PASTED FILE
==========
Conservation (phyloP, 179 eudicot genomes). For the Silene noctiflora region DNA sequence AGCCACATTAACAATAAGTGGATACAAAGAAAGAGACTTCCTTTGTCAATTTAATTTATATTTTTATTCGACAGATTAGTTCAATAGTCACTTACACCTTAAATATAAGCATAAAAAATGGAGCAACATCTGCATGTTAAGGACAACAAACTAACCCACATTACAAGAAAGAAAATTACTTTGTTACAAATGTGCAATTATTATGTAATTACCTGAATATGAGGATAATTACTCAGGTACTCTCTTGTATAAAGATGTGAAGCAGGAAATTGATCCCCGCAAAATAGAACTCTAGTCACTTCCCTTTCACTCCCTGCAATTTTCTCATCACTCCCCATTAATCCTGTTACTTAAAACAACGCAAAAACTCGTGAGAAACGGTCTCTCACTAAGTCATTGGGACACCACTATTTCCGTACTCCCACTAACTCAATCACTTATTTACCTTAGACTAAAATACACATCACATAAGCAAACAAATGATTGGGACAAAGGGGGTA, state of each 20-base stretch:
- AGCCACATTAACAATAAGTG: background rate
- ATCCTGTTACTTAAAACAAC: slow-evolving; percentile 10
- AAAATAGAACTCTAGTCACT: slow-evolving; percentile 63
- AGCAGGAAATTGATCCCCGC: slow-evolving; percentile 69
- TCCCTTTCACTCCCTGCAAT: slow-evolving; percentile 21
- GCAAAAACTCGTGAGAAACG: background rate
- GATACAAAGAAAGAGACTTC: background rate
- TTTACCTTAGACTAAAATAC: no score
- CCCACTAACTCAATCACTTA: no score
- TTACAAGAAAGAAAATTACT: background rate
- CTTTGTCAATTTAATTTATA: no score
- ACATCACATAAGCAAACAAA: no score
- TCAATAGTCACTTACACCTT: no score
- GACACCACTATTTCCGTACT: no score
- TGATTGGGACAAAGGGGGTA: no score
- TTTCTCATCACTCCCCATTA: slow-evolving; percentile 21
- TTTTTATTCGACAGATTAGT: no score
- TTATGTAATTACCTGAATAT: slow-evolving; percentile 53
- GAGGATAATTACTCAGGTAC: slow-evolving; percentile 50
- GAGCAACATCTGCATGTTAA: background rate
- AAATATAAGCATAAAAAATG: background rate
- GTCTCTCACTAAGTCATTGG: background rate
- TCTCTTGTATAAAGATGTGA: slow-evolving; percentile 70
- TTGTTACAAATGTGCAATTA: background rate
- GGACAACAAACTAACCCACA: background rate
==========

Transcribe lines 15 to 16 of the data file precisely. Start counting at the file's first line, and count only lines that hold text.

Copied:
- GACACCACTATTTCCGTACT: no score
- TGATTGGGACAAAGGGGGTA: no score